Global Disruption Ushers in New Practices in Valet Operations
Before March 2020, a digital valet solution was all about convenience: No need to carry cash, faster service, two-way communication between parking staff and parker. Hospitals offer front door valet services to improve their patient satisfaction scores, making parking more convenient for patients with compromised health or anyone hunting for a parking spot that wants to avoid a long walk back to the car.
Several facilities temporarily suspended valet service to combat exposing their visitors and patients to COVID-19, but valet service isn’t just an amenity at some facilities. At St. Mary’s Medical Center in San Francisco, California, it’s a necessity.
Most of the complex is open 24/7 and offers cancer and cardiac care, rehab and therapy, diabetes services, ER and Urgent care, orthopedics, and more.
“Valet operations already needed to get out of the caveman days, especially in a place
like Silicon Valley.”
Like most San Francisco flat lots, a valet stack parking service is required at this complex, and within most underground garages, tandem parking stalls must be managed.
Kyle Baldasano, Regional Director at Corinthian International Parking Services, Inc. who oversees operations at St. Mary’s, developed extra steps for his employees to practice beyond mandated mask wearing to protect their vulnerable patients and visitors.
“We mirror the processes implemented by the hospital,” said Baldasano. “But we introduced rolling down all the windows and airing out the car before our team gets into it and also before delivering it back to the customer. All our attendants get a temperature check before starting a shift and use sanitizing solution before and after entering any car. We use SMS Valet to run our operations, so payment and tipping for valet parking is already a contactless process. Adding these new steps helps us limit exposure to our own staff and hospital visitors even more. We’re not reinventing ourselves, just doing valet parking differently to provide that same convenience and enhanced service our customers and their visitors expect to safeguard everyone’s health and safety.”
This is a new normal for valet operators, with many states mandating the use of masks and face coverings in public due to the rising numbers of new coronavirus cases across the U.S.
The pandemic brought global focus on using contactless payment options in every industry, but abruptly ended valet service in healthcare facilities or hospitals that didn’t already have a touchless platform. Baldasano had long left the paper ticket system behind as an early adopter of SMS Valet, a ticketless mobile payment solution that features touchless, cashless payment and two-way communication.
At that time, implementing a digital solution was for the extra convenience, visibility into operations, and to differentiate Corinthian from other valet providers.
“Valet operations already needed to get out of the caveman days, especially in a place like Silicon Valley. The customer expectation is that companies here should be technology forward. When I first started implementing SMS Valet, I was surprised that many of our competitors still used outdated paper ticket systems instead of embracing technology. These days, it’s about your business surviving. If you don’t offer a contactless experience, it’s a reason to switch providers.”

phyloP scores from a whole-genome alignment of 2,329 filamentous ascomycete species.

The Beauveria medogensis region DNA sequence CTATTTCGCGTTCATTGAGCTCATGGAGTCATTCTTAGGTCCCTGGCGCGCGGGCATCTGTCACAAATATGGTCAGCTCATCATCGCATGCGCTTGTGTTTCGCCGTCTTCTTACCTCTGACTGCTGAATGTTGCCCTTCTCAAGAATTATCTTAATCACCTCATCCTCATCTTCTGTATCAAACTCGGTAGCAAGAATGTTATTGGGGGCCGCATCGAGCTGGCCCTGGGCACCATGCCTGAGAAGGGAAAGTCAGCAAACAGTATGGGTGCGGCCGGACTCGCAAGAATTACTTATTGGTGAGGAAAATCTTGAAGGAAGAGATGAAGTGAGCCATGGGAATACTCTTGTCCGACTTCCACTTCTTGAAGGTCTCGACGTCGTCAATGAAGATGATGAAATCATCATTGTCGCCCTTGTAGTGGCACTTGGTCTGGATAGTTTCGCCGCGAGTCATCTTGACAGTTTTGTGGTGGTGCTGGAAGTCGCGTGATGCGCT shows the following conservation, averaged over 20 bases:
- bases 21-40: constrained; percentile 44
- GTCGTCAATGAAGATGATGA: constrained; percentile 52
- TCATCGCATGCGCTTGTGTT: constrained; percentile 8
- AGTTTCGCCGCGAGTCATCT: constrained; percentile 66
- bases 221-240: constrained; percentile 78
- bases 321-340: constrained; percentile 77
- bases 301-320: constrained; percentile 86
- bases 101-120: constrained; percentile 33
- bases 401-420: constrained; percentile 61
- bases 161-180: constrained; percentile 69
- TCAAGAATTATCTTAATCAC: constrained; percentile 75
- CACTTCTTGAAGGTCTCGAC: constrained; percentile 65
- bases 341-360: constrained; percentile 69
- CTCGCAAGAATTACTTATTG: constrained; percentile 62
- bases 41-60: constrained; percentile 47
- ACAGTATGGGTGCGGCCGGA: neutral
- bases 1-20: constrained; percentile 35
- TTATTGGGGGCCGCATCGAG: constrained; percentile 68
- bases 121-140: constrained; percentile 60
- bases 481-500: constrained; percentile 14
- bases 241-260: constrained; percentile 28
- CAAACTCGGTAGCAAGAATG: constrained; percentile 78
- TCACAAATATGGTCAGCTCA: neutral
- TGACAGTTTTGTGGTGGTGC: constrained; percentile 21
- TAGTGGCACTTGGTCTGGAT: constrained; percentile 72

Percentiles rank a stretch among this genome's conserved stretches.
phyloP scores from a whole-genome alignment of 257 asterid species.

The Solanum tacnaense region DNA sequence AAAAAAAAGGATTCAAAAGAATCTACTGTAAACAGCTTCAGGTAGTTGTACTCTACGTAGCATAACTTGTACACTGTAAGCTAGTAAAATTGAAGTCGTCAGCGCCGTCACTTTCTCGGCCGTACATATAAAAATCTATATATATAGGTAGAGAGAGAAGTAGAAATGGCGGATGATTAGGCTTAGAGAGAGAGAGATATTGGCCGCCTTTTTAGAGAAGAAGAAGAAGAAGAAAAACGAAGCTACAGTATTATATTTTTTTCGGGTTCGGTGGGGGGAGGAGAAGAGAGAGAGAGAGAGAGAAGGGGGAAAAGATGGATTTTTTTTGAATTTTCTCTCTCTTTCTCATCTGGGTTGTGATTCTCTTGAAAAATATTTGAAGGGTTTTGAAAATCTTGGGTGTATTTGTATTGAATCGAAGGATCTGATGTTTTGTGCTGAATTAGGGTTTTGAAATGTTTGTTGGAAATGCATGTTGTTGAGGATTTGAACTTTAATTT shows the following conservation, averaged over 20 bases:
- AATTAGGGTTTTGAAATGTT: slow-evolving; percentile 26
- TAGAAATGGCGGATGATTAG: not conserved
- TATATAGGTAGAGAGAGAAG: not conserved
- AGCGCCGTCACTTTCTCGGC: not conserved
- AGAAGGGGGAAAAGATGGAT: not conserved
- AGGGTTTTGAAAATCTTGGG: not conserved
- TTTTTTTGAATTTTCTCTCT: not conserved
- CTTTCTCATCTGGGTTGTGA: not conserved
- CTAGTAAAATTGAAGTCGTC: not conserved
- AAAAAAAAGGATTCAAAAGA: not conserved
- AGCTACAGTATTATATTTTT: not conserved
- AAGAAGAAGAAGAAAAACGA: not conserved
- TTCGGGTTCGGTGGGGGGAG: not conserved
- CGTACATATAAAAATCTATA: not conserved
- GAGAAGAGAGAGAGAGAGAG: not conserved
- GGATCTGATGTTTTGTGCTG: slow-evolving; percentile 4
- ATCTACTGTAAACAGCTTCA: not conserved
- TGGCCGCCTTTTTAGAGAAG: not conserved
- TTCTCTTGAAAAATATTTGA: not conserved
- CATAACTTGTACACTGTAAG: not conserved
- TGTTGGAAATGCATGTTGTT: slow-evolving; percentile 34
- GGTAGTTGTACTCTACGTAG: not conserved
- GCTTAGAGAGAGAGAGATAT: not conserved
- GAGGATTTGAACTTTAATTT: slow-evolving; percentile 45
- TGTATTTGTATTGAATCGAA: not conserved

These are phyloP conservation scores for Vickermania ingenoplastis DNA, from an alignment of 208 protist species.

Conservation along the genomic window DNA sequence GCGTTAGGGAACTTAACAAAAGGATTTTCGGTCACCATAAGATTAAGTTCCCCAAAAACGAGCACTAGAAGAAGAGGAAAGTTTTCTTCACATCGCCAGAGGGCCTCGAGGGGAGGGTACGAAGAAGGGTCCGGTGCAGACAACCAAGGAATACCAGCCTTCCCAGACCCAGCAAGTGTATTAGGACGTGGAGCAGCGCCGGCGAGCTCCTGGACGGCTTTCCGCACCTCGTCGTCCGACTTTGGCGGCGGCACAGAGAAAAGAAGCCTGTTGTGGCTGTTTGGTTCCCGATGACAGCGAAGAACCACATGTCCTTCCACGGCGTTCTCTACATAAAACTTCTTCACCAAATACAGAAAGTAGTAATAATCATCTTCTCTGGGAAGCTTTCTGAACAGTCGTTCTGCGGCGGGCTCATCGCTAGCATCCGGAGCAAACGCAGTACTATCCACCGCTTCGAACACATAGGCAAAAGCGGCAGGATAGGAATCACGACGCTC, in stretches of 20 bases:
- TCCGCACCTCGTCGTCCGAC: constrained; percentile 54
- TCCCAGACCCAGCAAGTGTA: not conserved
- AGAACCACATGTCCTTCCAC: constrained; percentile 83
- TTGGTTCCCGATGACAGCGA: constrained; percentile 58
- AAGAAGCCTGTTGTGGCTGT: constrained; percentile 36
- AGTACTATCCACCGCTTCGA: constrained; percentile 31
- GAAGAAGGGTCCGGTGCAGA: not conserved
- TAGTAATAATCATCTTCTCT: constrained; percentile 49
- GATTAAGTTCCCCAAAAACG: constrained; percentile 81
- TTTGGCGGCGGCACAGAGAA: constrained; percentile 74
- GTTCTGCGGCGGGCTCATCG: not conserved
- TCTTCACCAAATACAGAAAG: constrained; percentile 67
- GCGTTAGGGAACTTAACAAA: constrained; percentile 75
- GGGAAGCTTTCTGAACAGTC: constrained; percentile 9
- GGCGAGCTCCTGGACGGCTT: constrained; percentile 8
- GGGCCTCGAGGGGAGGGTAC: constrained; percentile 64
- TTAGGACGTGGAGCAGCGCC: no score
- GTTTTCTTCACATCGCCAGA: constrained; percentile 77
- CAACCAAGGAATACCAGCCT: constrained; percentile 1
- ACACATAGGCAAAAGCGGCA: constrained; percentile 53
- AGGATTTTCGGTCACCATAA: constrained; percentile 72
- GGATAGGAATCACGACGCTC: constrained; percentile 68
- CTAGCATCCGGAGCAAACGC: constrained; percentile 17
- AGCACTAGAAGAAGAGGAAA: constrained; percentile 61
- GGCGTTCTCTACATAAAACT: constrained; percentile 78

With SMS Valet, valet attendants check in cars, note any pre-existing damage, and speed up check-in for returning visitors, which is more common at healthcare facilities. It’s not an App—visitors just give valet their cell phone numbers and click the link in a text message received from the attendant to request their cars.
The car request can be sent while patients are checking out, reducing their wait times significantly and shortening the time they spend inside the hospital after check-out. Because payment (and tip) are done online, the transaction is cashless, contactless, and eliminates paper tickets.
As a true partner with the hospitals they serve, Corinthian also provides other services customized to meet St. Mary’s needs. They don’t just park cars now. Valet attendants are ambassadors who greet patients in the lobby and offer directions, conduct traffic control, assist security when needed, qualify patients at entrances by doing temperature checks, and provide courier services for lab tests.
“During this tough time our attendants are directing traffic for self-parking hospital employees, ensuring lot space is optimized while allowing the greatest number to leave whenever they want,” said Baldasano.
“We are sectioning off stalls for people to self-park, reducing the necessity for front door service while fulfilling the need for patients or visitors who can’t walk the distance from the lot to the hospital. It’s important to be flexible and meet the needs of the healthcare providers we run valet operations for.”
That flexibility was most evident in the early weeks of the pandemic when the hospital temporarily suspended valet service to help flatten the curve.
“We’re a service provider, not selling a product,” said Baldasano. “We were up and running at St. Mary’s almost immediately when they brought valet service back. Businesses have to pivot to meet new customer and end user needs. It’s crucial to business survival after this pandemic.”
Mark Berglund is in charge of sales for Tez. He can be reached at firstname.lastname@example.org